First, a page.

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Damon Zale
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I love magic and mentalism. I have a psychology and computer science undergraduate and computer science MS degrees and am thinking about doing a PHD. I want to find a PHD topic/field that is magic related. Very little I can think of in Computer Science – but if someone CAN please post here. I realize Psychology has more potential, for example I recently read Sleights of Mind and the authors seem to be researching attention etc. Please post any interesting research ideas specially one you think or know some university in NYC would take seriously.
Brad Burt
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The psychology of using computers for deception: How are we fooled by trusting in computers?

The psychology of 'magic' as 'puzzle' and how/if/whether there is a positive effect on human neurology?

Meta-Ethics and deception in computer use and magic: Metaphors for a Post-Luddite world

Belief in 'magic' and belief in 'computers': A substitute for belief in God. (Granted a secular university may not be jiggy with this one, but I still think it's interesting and I'm just brain storming anyway.)

The computer and it's use as a auxillary theraputic device.

Well, if I think of anything else I'll pass it on. My wife has Sci.D. in Psychology by the way, so I'm familiar with all these disciplines. Would be interested in what you come up with. If you want to bounce anything off me feel free.

Best,
Brad Burt
Damon Zale
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Thanks Brad.
If I went psychology route, I too have some ideas that are interesting, however , ideally , I was trying to think up a more quantitative computer science thesis - yet relating to magic in some way. This might be too difficult to do, unless I am going to go for something extremely contrived. For example, deck of cards can be viewed as a set of 52 different objects, which can be linked to a concept of a static array in computer science and one can study some abstract operations on a small array that are in turn linked to what you can do with a deck of cards, but its extremely contrived.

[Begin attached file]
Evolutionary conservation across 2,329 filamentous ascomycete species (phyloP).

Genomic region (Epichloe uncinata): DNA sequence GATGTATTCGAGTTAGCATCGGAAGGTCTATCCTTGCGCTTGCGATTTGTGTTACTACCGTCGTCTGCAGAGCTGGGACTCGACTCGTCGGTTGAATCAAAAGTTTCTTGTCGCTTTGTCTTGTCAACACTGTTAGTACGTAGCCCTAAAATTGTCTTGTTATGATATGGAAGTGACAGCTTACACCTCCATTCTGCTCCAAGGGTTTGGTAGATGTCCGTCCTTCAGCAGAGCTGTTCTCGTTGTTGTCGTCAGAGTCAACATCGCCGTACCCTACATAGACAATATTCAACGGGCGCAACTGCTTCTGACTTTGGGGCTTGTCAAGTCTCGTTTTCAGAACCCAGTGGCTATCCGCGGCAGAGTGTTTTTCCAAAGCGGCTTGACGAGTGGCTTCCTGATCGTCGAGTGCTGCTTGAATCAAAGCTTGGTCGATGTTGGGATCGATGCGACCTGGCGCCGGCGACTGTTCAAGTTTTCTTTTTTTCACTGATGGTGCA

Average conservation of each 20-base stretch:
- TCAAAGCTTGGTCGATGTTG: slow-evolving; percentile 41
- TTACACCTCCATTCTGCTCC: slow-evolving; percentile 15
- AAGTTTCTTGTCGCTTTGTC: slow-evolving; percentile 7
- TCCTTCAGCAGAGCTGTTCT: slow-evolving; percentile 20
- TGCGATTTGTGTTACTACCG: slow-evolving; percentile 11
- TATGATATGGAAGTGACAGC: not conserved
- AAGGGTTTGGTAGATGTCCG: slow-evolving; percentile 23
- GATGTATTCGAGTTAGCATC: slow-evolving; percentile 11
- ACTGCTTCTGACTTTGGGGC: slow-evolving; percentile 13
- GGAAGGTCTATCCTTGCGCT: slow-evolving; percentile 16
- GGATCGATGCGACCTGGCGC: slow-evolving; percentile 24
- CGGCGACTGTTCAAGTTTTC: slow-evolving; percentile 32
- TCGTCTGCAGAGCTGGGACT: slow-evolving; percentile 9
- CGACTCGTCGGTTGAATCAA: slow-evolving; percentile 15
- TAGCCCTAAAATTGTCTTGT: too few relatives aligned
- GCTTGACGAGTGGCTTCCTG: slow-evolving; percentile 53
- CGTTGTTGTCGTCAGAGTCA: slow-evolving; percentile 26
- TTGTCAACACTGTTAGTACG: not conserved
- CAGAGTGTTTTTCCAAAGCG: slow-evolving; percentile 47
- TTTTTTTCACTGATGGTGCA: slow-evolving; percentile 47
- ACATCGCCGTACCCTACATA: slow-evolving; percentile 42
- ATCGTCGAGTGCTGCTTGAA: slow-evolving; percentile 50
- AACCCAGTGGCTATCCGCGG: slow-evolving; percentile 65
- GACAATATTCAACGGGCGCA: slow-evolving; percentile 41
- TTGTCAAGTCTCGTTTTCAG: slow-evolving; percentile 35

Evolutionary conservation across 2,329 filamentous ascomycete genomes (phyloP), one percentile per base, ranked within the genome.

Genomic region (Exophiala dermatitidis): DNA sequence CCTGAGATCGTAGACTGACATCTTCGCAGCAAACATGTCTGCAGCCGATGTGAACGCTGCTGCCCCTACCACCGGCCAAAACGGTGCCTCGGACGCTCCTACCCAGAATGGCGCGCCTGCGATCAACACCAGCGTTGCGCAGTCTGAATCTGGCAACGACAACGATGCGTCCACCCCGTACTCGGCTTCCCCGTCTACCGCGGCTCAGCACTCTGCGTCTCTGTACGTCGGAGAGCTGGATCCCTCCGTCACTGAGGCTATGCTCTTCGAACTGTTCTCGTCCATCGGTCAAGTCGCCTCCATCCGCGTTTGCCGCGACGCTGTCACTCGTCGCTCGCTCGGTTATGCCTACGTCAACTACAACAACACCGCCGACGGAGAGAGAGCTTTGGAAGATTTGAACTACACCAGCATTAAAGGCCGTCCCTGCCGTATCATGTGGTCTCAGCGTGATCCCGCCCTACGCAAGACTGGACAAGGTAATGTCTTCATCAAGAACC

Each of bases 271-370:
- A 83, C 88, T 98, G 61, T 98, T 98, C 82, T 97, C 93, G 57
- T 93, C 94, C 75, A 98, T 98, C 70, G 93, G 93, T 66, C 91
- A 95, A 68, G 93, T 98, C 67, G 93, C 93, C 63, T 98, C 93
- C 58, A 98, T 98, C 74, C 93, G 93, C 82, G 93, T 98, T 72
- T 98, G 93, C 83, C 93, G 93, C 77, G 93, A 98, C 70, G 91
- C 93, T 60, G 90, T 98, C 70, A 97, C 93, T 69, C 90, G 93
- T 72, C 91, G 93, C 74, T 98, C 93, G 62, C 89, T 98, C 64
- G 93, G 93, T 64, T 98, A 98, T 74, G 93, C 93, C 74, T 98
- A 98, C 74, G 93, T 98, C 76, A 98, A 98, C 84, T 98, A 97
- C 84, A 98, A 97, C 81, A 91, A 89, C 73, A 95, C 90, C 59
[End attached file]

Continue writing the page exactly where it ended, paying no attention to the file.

Something a bit less quantitative but cool I was thinking of is , as computers get more intelligent, should or shouldn't THEY get fooled by magic? Magic Turing test of a sort for AI.

All your ideas are interesting. Out of the bunch, I like the 'positive effect' question the most. Its one of those topics that is "neat" and people outside psychology *might* be interested in. Also, it sounds like research would require showing tricks to people which is an awesome element. Long, long time ago I wrote a paper of effects of puzzle video games on child development - this would be related (and there is a ton of research in that area).

Post-Luddite world would be a great place to live in Smile.

Did your wife get the degree in NYC ? If so, I am guessing from Pace university? Its the only one around that has professional doctorates.

Thanks again for your response.
Yellowcustard
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A group of pepole from queen Marys collage london looked in to how the matmatics behide card tricks is the same that is used in comptuer science. They also say that the maths in magic has influced some recent devlopments in comptuing. There research is quite involed yet they also publish this little booklet as well. I like it as its a way in for any one and they will learn a trick and understand a bit of comptuer science.

I don't know if its what you want but check it out.